Honestly, I think his raw speed makes it impossible to argue against his chances and I think that is data is certainly suggestive of a very good chance. For me though the question is his mental approach. Last year it did seem a lot like he had lost any sense of patience, and was just too desperate to dominate the results in a shortened season. If he can hold himself back just a teenie bit I think he might well be dominant by season's end.

Marquez's Speed + Consistency is unmatched by the current lineup, if he shows up at 80% and can rise to 90-95% of his previou self i dont think he will have a problem securing the title

Sure he can ein it. I don't think he'll struggle mentally and he'll podium in his second race back. And I actually think he's got a mental edge over all of them! I reckon every rider feels a little dread he's back and they all know that the only rider to probably podium each rescue will be Marc. The Honda will a good bike for him once he's back into his groove.

And that last table is so construed! Particularly re Rossi. His name shows up a lot but!, his last title was more than 10 years ago, he had marginally higher averages helped by shorter seasons. The current champ by a long shot is Marc bar none. 

The anal-lytical mind has repeated several times, "Ahh...but what about his arm?" But I'm wary of this voice.

So many times Marquez' body has defied the laws of physics that it should know better by now. Marquez highsided over the bars a couple years ago during a practice session and landed on his tailbone at 100 mph or some ungodly speed. While watching him gimp his way through the pebbles while being supported by a couple of cornerworkers the mind quipped, "That's it. He is surely done for the weekend now." I think he got second place in the race.

I wasn't surprised when Marquez tried to race at Andalucía last year, nor would it be surprising if he got a top five, finished on the podium or even won the race on Sunday.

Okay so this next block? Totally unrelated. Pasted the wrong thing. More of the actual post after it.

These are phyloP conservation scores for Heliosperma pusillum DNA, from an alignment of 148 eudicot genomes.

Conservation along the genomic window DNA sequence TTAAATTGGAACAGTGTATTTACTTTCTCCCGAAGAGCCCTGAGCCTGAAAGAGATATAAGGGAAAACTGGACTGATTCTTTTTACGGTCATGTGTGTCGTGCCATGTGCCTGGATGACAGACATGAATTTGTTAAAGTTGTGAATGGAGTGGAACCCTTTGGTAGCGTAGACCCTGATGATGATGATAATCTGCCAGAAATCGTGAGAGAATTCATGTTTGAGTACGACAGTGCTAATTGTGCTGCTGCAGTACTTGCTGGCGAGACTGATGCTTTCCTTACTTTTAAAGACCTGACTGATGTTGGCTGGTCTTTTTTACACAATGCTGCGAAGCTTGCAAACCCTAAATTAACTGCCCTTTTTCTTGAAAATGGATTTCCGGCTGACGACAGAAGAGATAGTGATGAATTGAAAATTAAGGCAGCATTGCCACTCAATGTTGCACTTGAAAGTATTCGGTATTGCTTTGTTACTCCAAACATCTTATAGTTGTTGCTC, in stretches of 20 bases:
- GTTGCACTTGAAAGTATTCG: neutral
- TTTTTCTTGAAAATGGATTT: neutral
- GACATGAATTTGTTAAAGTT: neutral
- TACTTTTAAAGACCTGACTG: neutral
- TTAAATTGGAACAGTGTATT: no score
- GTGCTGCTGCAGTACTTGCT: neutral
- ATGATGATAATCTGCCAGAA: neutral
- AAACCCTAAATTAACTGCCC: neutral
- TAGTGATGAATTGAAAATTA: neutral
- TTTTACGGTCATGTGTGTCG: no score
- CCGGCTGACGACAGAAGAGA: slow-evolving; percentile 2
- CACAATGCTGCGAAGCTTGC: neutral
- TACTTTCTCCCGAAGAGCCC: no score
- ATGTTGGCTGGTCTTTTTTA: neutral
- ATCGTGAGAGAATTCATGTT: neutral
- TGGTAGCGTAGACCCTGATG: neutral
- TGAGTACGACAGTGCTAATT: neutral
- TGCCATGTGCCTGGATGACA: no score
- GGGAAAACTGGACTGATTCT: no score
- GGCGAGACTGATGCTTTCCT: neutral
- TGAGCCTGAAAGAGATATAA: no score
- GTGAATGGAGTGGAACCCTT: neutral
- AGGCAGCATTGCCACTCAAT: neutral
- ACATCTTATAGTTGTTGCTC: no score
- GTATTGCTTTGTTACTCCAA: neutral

If he does win, he should replace his name on his leathers with the word "Miracle."

What will be interesting will be whether MM93 will have a steady race to ease himself back into the championship or the red mist descends and he feels he has to win at all costs. Portimao is not a track where he has actual race experience. 

The thing is, well, it's Marquez.  Expect the unexpected.  Marc is not done pulling off unreal stunts in the world of MotoGP - taking the title this year after what he's been through..... sounds par for the course.

I estimate he's lost a half second -- putting him only three quarters of a second ahead of everyone else now.

.....the one he got hurt.....he made the rest of the riders look like they were on M2 bikes! You think THEY'VE forgotten that?

I enjoyed that excercize a lot. Very creative. Two things struck me the most. First, we forget how dominant Rossi was in his first 8 seasons in MotoGP. Looking at his points haul he stomped the field very much like Marquez has in his first 7.1 seasons. After 2009, Rossi tailed off steadily, dropping off the cliff after 2015. It makes me wonder if Marquez will do something similar. Second, on the bottom chart, we are missing Dani Pedrosa's 2nd place in 2012 with 332 points and 18.4 avg. I would guess there are more missing seasons from Dani. Anyway, thanks for generating those statistics! 

Brilliant work David.